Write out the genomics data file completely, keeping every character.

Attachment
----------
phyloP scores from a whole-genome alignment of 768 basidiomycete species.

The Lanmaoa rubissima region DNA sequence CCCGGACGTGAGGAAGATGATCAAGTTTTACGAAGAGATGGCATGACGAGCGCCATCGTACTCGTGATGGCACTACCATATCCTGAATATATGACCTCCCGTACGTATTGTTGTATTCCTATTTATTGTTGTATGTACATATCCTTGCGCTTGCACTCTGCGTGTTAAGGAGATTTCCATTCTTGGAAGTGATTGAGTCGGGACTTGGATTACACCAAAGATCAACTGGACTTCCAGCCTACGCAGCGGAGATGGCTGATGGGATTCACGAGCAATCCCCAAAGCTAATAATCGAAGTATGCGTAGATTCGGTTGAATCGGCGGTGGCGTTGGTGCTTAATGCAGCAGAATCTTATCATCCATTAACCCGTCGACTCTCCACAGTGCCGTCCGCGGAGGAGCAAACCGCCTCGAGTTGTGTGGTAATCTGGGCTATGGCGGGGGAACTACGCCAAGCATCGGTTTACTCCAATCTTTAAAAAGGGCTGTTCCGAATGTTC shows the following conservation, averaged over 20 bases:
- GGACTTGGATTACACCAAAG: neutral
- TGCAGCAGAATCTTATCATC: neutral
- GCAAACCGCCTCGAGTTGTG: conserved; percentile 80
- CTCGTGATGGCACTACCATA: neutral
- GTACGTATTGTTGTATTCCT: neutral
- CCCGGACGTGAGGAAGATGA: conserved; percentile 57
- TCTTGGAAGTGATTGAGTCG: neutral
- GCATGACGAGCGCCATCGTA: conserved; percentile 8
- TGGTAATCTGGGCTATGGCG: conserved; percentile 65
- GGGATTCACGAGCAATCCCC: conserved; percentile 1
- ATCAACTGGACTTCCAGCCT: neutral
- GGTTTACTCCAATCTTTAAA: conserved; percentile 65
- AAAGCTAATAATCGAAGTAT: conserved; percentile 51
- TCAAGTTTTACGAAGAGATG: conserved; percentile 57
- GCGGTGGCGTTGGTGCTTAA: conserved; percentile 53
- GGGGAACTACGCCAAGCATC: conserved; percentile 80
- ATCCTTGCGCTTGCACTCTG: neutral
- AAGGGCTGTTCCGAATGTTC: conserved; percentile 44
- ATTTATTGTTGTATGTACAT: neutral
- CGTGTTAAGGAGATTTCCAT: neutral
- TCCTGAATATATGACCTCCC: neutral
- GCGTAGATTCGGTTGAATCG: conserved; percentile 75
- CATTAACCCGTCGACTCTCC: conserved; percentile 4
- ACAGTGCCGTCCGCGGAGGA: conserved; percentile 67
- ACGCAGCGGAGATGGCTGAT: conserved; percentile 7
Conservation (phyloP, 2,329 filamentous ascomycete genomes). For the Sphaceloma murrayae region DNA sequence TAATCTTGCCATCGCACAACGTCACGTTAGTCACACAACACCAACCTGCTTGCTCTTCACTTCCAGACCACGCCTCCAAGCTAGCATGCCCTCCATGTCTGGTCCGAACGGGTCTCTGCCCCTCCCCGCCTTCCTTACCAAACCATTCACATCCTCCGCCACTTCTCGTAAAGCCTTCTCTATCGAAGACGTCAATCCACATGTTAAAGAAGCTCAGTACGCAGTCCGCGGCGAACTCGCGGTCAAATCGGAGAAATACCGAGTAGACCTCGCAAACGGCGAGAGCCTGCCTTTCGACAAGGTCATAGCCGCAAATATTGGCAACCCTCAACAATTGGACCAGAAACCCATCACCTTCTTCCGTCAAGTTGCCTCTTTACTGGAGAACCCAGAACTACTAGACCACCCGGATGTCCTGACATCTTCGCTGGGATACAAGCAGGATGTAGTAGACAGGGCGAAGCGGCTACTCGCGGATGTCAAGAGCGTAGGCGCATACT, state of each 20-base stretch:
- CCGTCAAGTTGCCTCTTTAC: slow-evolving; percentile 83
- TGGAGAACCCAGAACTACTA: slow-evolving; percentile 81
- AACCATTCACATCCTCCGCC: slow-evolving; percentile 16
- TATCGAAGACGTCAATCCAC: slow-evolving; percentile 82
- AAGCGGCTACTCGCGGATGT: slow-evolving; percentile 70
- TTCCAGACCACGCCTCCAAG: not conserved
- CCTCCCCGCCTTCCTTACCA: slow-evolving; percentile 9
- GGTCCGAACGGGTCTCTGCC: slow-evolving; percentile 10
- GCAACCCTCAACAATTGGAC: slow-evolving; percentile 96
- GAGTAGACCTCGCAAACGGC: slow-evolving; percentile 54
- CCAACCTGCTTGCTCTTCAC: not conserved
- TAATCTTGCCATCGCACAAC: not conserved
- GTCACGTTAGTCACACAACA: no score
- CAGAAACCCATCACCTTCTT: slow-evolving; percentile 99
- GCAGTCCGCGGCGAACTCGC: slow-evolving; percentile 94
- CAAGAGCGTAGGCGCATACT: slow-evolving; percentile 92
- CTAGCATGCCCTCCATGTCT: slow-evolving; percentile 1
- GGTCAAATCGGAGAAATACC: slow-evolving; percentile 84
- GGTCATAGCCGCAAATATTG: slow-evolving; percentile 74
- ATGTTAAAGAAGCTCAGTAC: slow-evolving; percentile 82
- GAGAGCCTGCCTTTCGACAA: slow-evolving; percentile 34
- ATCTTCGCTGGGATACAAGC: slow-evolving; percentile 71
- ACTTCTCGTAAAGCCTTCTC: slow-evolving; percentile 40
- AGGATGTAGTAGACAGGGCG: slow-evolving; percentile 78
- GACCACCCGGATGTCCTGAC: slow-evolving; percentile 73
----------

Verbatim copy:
phyloP scores from a whole-genome alignment of 768 basidiomycete species.

The Lanmaoa rubissima region DNA sequence CCCGGACGTGAGGAAGATGATCAAGTTTTACGAAGAGATGGCATGACGAGCGCCATCGTACTCGTGATGGCACTACCATATCCTGAATATATGACCTCCCGTACGTATTGTTGTATTCCTATTTATTGTTGTATGTACATATCCTTGCGCTTGCACTCTGCGTGTTAAGGAGATTTCCATTCTTGGAAGTGATTGAGTCGGGACTTGGATTACACCAAAGATCAACTGGACTTCCAGCCTACGCAGCGGAGATGGCTGATGGGATTCACGAGCAATCCCCAAAGCTAATAATCGAAGTATGCGTAGATTCGGTTGAATCGGCGGTGGCGTTGGTGCTTAATGCAGCAGAATCTTATCATCCATTAACCCGTCGACTCTCCACAGTGCCGTCCGCGGAGGAGCAAACCGCCTCGAGTTGTGTGGTAATCTGGGCTATGGCGGGGGAACTACGCCAAGCATCGGTTTACTCCAATCTTTAAAAAGGGCTGTTCCGAATGTTC shows the following conservation, averaged over 20 bases:
- GGACTTGGATTACACCAAAG: neutral
- TGCAGCAGAATCTTATCATC: neutral
- GCAAACCGCCTCGAGTTGTG: conserved; percentile 80
- CTCGTGATGGCACTACCATA: neutral
- GTACGTATTGTTGTATTCCT: neutral
- CCCGGACGTGAGGAAGATGA: conserved; percentile 57
- TCTTGGAAGTGATTGAGTCG: neutral
- GCATGACGAGCGCCATCGTA: conserved; percentile 8
- TGGTAATCTGGGCTATGGCG: conserved; percentile 65
- GGGATTCACGAGCAATCCCC: conserved; percentile 1
- ATCAACTGGACTTCCAGCCT: neutral
- GGTTTACTCCAATCTTTAAA: conserved; percentile 65
- AAAGCTAATAATCGAAGTAT: conserved; percentile 51
- TCAAGTTTTACGAAGAGATG: conserved; percentile 57
- GCGGTGGCGTTGGTGCTTAA: conserved; percentile 53
- GGGGAACTACGCCAAGCATC: conserved; percentile 80
- ATCCTTGCGCTTGCACTCTG: neutral
- AAGGGCTGTTCCGAATGTTC: conserved; percentile 44
- ATTTATTGTTGTATGTACAT: neutral
- CGTGTTAAGGAGATTTCCAT: neutral
- TCCTGAATATATGACCTCCC: neutral
- GCGTAGATTCGGTTGAATCG: conserved; percentile 75
- CATTAACCCGTCGACTCTCC: conserved; percentile 4
- ACAGTGCCGTCCGCGGAGGA: conserved; percentile 67
- ACGCAGCGGAGATGGCTGAT: conserved; percentile 7
Conservation (phyloP, 2,329 filamentous ascomycete genomes). For the Sphaceloma murrayae region DNA sequence TAATCTTGCCATCGCACAACGTCACGTTAGTCACACAACACCAACCTGCTTGCTCTTCACTTCCAGACCACGCCTCCAAGCTAGCATGCCCTCCATGTCTGGTCCGAACGGGTCTCTGCCCCTCCCCGCCTTCCTTACCAAACCATTCACATCCTCCGCCACTTCTCGTAAAGCCTTCTCTATCGAAGACGTCAATCCACATGTTAAAGAAGCTCAGTACGCAGTCCGCGGCGAACTCGCGGTCAAATCGGAGAAATACCGAGTAGACCTCGCAAACGGCGAGAGCCTGCCTTTCGACAAGGTCATAGCCGCAAATATTGGCAACCCTCAACAATTGGACCAGAAACCCATCACCTTCTTCCGTCAAGTTGCCTCTTTACTGGAGAACCCAGAACTACTAGACCACCCGGATGTCCTGACATCTTCGCTGGGATACAAGCAGGATGTAGTAGACAGGGCGAAGCGGCTACTCGCGGATGTCAAGAGCGTAGGCGCATACT, state of each 20-base stretch:
- CCGTCAAGTTGCCTCTTTAC: slow-evolving; percentile 83
- TGGAGAACCCAGAACTACTA: slow-evolving; percentile 81
- AACCATTCACATCCTCCGCC: slow-evolving; percentile 16
- TATCGAAGACGTCAATCCAC: slow-evolving; percentile 82
- AAGCGGCTACTCGCGGATGT: slow-evolving; percentile 70
- TTCCAGACCACGCCTCCAAG: not conserved
- CCTCCCCGCCTTCCTTACCA: slow-evolving; percentile 9
- GGTCCGAACGGGTCTCTGCC: slow-evolving; percentile 10
- GCAACCCTCAACAATTGGAC: slow-evolving; percentile 96
- GAGTAGACCTCGCAAACGGC: slow-evolving; percentile 54
- CCAACCTGCTTGCTCTTCAC: not conserved
- TAATCTTGCCATCGCACAAC: not conserved
- GTCACGTTAGTCACACAACA: no score
- CAGAAACCCATCACCTTCTT: slow-evolving; percentile 99
- GCAGTCCGCGGCGAACTCGC: slow-evolving; percentile 94
- CAAGAGCGTAGGCGCATACT: slow-evolving; percentile 92
- CTAGCATGCCCTCCATGTCT: slow-evolving; percentile 1
- GGTCAAATCGGAGAAATACC: slow-evolving; percentile 84
- GGTCATAGCCGCAAATATTG: slow-evolving; percentile 74
- ATGTTAAAGAAGCTCAGTAC: slow-evolving; percentile 82
- GAGAGCCTGCCTTTCGACAA: slow-evolving; percentile 34
- ATCTTCGCTGGGATACAAGC: slow-evolving; percentile 71
- ACTTCTCGTAAAGCCTTCTC: slow-evolving; percentile 40
- AGGATGTAGTAGACAGGGCG: slow-evolving; percentile 78
- GACCACCCGGATGTCCTGAC: slow-evolving; percentile 73